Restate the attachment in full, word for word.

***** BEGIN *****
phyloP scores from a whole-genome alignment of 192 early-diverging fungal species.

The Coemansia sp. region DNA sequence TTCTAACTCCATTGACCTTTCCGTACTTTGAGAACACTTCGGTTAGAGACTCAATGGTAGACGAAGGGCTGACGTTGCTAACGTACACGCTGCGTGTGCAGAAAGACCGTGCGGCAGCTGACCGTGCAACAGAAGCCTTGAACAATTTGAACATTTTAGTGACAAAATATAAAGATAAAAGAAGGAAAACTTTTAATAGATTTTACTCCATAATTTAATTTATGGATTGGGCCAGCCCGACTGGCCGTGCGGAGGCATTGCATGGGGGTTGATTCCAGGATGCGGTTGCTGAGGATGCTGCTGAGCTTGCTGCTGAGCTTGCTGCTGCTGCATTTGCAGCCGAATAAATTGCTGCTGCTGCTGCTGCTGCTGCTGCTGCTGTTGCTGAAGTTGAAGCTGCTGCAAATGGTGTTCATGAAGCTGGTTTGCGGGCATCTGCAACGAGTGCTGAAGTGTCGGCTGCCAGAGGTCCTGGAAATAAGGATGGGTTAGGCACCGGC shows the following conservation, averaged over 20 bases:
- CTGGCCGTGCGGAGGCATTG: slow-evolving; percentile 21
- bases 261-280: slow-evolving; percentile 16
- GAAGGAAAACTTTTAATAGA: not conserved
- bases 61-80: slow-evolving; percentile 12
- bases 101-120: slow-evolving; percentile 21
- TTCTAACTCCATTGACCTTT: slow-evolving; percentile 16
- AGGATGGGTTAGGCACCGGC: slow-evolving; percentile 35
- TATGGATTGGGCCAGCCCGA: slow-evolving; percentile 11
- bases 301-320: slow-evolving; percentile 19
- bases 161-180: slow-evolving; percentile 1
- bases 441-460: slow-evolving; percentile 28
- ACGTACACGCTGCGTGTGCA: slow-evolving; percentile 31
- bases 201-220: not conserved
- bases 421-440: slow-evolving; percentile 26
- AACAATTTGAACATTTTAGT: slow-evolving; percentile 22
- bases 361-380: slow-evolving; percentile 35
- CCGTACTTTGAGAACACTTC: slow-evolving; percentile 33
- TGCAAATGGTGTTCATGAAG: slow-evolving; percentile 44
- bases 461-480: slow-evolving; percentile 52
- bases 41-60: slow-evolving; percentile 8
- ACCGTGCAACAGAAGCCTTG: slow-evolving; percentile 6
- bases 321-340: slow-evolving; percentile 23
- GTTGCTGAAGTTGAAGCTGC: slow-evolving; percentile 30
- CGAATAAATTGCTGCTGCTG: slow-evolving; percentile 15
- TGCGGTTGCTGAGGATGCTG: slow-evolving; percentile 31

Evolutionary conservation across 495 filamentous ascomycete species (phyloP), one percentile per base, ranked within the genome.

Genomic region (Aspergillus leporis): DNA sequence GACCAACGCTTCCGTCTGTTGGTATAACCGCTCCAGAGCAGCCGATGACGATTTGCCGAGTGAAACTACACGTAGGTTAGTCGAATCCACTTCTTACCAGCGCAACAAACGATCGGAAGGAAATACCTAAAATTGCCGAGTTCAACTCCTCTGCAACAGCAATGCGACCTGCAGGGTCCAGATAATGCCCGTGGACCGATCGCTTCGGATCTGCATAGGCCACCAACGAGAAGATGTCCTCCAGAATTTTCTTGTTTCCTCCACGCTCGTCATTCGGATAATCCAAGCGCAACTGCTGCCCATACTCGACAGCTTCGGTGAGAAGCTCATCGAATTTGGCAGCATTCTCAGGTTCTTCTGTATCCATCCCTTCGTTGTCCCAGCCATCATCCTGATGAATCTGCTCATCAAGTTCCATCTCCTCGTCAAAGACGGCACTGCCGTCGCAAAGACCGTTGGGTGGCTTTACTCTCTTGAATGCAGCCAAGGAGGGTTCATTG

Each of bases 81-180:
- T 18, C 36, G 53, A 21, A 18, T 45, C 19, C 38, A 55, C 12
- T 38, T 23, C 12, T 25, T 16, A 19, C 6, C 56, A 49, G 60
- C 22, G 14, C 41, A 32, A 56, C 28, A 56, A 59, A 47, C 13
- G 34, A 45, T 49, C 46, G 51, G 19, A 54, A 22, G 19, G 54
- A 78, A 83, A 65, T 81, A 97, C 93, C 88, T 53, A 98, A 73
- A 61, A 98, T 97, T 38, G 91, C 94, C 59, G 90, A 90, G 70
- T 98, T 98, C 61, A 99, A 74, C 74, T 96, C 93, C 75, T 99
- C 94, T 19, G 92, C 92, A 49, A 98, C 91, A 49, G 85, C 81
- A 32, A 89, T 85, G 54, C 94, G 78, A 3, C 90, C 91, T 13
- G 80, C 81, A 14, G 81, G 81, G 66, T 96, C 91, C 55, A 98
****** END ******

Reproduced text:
phyloP scores from a whole-genome alignment of 192 early-diverging fungal species.

The Coemansia sp. region DNA sequence TTCTAACTCCATTGACCTTTCCGTACTTTGAGAACACTTCGGTTAGAGACTCAATGGTAGACGAAGGGCTGACGTTGCTAACGTACACGCTGCGTGTGCAGAAAGACCGTGCGGCAGCTGACCGTGCAACAGAAGCCTTGAACAATTTGAACATTTTAGTGACAAAATATAAAGATAAAAGAAGGAAAACTTTTAATAGATTTTACTCCATAATTTAATTTATGGATTGGGCCAGCCCGACTGGCCGTGCGGAGGCATTGCATGGGGGTTGATTCCAGGATGCGGTTGCTGAGGATGCTGCTGAGCTTGCTGCTGAGCTTGCTGCTGCTGCATTTGCAGCCGAATAAATTGCTGCTGCTGCTGCTGCTGCTGCTGCTGCTGTTGCTGAAGTTGAAGCTGCTGCAAATGGTGTTCATGAAGCTGGTTTGCGGGCATCTGCAACGAGTGCTGAAGTGTCGGCTGCCAGAGGTCCTGGAAATAAGGATGGGTTAGGCACCGGC shows the following conservation, averaged over 20 bases:
- CTGGCCGTGCGGAGGCATTG: slow-evolving; percentile 21
- bases 261-280: slow-evolving; percentile 16
- GAAGGAAAACTTTTAATAGA: not conserved
- bases 61-80: slow-evolving; percentile 12
- bases 101-120: slow-evolving; percentile 21
- TTCTAACTCCATTGACCTTT: slow-evolving; percentile 16
- AGGATGGGTTAGGCACCGGC: slow-evolving; percentile 35
- TATGGATTGGGCCAGCCCGA: slow-evolving; percentile 11
- bases 301-320: slow-evolving; percentile 19
- bases 161-180: slow-evolving; percentile 1
- bases 441-460: slow-evolving; percentile 28
- ACGTACACGCTGCGTGTGCA: slow-evolving; percentile 31
- bases 201-220: not conserved
- bases 421-440: slow-evolving; percentile 26
- AACAATTTGAACATTTTAGT: slow-evolving; percentile 22
- bases 361-380: slow-evolving; percentile 35
- CCGTACTTTGAGAACACTTC: slow-evolving; percentile 33
- TGCAAATGGTGTTCATGAAG: slow-evolving; percentile 44
- bases 461-480: slow-evolving; percentile 52
- bases 41-60: slow-evolving; percentile 8
- ACCGTGCAACAGAAGCCTTG: slow-evolving; percentile 6
- bases 321-340: slow-evolving; percentile 23
- GTTGCTGAAGTTGAAGCTGC: slow-evolving; percentile 30
- CGAATAAATTGCTGCTGCTG: slow-evolving; percentile 15
- TGCGGTTGCTGAGGATGCTG: slow-evolving; percentile 31

Evolutionary conservation across 495 filamentous ascomycete species (phyloP), one percentile per base, ranked within the genome.

Genomic region (Aspergillus leporis): DNA sequence GACCAACGCTTCCGTCTGTTGGTATAACCGCTCCAGAGCAGCCGATGACGATTTGCCGAGTGAAACTACACGTAGGTTAGTCGAATCCACTTCTTACCAGCGCAACAAACGATCGGAAGGAAATACCTAAAATTGCCGAGTTCAACTCCTCTGCAACAGCAATGCGACCTGCAGGGTCCAGATAATGCCCGTGGACCGATCGCTTCGGATCTGCATAGGCCACCAACGAGAAGATGTCCTCCAGAATTTTCTTGTTTCCTCCACGCTCGTCATTCGGATAATCCAAGCGCAACTGCTGCCCATACTCGACAGCTTCGGTGAGAAGCTCATCGAATTTGGCAGCATTCTCAGGTTCTTCTGTATCCATCCCTTCGTTGTCCCAGCCATCATCCTGATGAATCTGCTCATCAAGTTCCATCTCCTCGTCAAAGACGGCACTGCCGTCGCAAAGACCGTTGGGTGGCTTTACTCTCTTGAATGCAGCCAAGGAGGGTTCATTG

Each of bases 81-180:
- T 18, C 36, G 53, A 21, A 18, T 45, C 19, C 38, A 55, C 12
- T 38, T 23, C 12, T 25, T 16, A 19, C 6, C 56, A 49, G 60
- C 22, G 14, C 41, A 32, A 56, C 28, A 56, A 59, A 47, C 13
- G 34, A 45, T 49, C 46, G 51, G 19, A 54, A 22, G 19, G 54
- A 78, A 83, A 65, T 81, A 97, C 93, C 88, T 53, A 98, A 73
- A 61, A 98, T 97, T 38, G 91, C 94, C 59, G 90, A 90, G 70
- T 98, T 98, C 61, A 99, A 74, C 74, T 96, C 93, C 75, T 99
- C 94, T 19, G 92, C 92, A 49, A 98, C 91, A 49, G 85, C 81
- A 32, A 89, T 85, G 54, C 94, G 78, A 3, C 90, C 91, T 13
- G 80, C 81, A 14, G 81, G 81, G 66, T 96, C 91, C 55, A 98